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Data from: INTREPAD: a randomized trial of naproxen to slow progress of presymptomatic Alzheimer disease


Meyer, Pierre-Francois et al. (2019), Data from: INTREPAD: a randomized trial of naproxen to slow progress of presymptomatic Alzheimer disease, Dryad, Dataset,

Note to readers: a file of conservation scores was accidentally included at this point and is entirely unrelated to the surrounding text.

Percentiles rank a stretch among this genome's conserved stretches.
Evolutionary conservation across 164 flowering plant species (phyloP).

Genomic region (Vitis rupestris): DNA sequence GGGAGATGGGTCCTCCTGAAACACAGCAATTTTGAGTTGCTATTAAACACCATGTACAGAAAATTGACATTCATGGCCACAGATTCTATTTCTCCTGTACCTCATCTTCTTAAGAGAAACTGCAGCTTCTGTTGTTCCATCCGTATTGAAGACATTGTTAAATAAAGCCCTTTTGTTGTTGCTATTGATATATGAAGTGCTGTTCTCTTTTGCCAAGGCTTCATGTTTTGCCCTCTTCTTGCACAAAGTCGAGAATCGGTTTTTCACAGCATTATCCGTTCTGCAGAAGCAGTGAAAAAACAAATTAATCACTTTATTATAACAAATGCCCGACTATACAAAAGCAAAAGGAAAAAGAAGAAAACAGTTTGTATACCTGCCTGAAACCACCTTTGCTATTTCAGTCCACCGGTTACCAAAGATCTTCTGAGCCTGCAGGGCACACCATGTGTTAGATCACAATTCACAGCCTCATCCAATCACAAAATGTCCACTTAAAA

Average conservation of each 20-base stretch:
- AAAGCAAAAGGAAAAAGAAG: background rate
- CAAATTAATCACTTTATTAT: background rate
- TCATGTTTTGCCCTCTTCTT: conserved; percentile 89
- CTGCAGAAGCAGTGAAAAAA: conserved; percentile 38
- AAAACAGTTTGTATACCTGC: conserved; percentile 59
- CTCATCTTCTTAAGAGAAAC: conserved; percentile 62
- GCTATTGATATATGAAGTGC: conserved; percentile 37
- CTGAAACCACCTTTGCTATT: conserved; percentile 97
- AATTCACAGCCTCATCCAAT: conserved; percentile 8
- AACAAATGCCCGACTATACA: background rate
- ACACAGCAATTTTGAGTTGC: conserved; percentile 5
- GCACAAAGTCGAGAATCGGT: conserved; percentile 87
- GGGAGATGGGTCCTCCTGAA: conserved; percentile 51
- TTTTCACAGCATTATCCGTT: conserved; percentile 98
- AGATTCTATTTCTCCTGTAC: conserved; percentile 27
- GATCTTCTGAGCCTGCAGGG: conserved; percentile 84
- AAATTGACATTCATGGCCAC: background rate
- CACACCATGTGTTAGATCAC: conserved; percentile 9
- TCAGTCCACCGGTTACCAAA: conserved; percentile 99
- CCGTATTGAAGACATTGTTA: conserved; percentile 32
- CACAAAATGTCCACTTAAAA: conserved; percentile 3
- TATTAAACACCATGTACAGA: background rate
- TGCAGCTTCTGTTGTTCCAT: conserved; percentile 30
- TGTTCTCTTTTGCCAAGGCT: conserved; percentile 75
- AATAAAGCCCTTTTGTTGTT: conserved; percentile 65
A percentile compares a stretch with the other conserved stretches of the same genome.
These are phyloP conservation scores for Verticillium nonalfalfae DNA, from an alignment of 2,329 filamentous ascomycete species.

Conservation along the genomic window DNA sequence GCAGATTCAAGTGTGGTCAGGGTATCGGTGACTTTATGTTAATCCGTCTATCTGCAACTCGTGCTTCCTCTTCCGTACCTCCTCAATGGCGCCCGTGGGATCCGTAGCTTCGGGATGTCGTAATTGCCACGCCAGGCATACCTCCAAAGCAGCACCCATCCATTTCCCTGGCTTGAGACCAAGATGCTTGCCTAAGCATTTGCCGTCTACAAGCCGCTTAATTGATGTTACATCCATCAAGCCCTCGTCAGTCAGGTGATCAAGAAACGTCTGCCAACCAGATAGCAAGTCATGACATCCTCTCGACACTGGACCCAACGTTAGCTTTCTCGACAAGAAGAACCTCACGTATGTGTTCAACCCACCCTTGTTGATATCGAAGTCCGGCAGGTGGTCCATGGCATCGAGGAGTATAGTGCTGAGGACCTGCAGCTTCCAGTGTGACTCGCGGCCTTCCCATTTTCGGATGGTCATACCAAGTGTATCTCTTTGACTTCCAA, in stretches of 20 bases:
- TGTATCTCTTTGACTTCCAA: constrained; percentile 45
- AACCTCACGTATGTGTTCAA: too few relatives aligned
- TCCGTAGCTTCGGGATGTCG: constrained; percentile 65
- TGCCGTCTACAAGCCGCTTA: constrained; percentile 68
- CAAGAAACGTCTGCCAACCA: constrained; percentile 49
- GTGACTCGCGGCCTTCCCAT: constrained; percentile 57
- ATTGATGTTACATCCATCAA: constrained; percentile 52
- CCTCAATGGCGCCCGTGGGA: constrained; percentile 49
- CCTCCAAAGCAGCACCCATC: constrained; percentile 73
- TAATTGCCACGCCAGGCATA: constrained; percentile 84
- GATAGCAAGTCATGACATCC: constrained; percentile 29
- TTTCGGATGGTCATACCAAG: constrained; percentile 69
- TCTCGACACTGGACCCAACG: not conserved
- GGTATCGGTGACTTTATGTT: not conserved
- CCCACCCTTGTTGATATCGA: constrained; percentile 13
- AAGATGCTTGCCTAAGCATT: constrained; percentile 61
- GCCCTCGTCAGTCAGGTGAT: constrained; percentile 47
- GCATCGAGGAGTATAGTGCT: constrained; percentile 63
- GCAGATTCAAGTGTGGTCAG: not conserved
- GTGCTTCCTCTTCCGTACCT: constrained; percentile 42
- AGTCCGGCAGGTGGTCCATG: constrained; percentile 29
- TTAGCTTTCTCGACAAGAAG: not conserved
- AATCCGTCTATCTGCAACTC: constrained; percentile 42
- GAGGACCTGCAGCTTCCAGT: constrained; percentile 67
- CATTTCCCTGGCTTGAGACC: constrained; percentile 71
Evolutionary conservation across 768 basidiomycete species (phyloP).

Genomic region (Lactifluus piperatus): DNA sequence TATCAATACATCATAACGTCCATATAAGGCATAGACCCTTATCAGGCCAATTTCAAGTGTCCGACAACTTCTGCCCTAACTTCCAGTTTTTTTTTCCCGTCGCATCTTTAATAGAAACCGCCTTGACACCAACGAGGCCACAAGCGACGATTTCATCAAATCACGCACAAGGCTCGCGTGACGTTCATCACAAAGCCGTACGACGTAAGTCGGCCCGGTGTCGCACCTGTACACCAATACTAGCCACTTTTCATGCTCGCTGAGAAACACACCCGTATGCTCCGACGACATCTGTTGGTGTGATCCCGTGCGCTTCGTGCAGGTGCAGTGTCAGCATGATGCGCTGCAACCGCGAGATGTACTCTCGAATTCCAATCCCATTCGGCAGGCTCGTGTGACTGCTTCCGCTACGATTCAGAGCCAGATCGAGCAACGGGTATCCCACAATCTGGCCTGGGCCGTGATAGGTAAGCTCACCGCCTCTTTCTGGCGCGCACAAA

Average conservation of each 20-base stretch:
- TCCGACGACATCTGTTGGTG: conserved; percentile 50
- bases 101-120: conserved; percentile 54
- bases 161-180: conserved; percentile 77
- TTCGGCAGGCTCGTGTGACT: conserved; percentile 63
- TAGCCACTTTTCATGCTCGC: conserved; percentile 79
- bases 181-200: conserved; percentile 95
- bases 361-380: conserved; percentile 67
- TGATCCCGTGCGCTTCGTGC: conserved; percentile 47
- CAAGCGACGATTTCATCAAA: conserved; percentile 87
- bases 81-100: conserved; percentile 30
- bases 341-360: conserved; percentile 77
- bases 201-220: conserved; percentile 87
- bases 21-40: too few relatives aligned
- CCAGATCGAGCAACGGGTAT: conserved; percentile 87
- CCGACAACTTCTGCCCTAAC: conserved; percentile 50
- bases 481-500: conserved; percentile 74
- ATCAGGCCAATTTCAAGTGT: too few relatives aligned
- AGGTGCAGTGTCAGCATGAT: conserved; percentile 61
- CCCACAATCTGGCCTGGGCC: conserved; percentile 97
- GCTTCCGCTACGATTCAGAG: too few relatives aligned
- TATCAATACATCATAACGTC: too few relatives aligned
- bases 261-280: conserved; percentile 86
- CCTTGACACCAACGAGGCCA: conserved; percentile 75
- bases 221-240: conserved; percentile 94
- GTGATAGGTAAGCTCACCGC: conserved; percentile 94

Objective: Evaluate the safety and efficacy of low-dose naproxen for prevention of progression in pre-symptomatic AD among cognitively intact persons at-risk. Methods: INTREPAD, a two-year double-masked pharmaco-prevention trial, enrolled 195 AD family history-positive elderly (mean age 63 years) screened carefully to exclude cognitive disorder. These were randomized 1:1 to naproxen sodium 220mg twice-daily or placebo. Multimodal imaging, neurosensory, cognitive and (in ~50%) CSF biomarker evaluations were performed at Baseline, 3, 12, and 24 months. A modified intent-to-treat analysis considered 160 participants who remained on-treatment through their first follow-up examination. The primary outcome was rate of change in a multimodal composite pre-symptomatic Alzheimer Progression Score (APS). Results: Safety: Naproxen-treated individuals showed a clear excess of adverse events. Efficacy: Among treatment groups combined, the APS increased by 0.101 points/year (S.E = 0.014; P < 10-5), but rate of change showed little difference by treatment assignment (0.017 points/year). The treatment-related slope ratio of 1.10 (95% Confidence Interval 0.588–2.04) suggested that naproxen does not reduce the rate of APS progression by more than 41%. Secondary analyses revealed no notable treatment effects on individual CSF, cognitive, or neurosensory biomarker indicators of progressive pre-symptomatic AD. Conclusions: In cognitively intact individuals at-risk, sustained treatment with naproxen sodium 220 mg twice-daily increases frequency of adverse health effects but does not reduce apparent progression of pre-symptomatic AD. Classification of Evidence: This study provides Class I evidence that, for people who are cognitively intact, low-dose naproxen does not significantly reduce progression of a composite indicator of pre-symptomatic AD.

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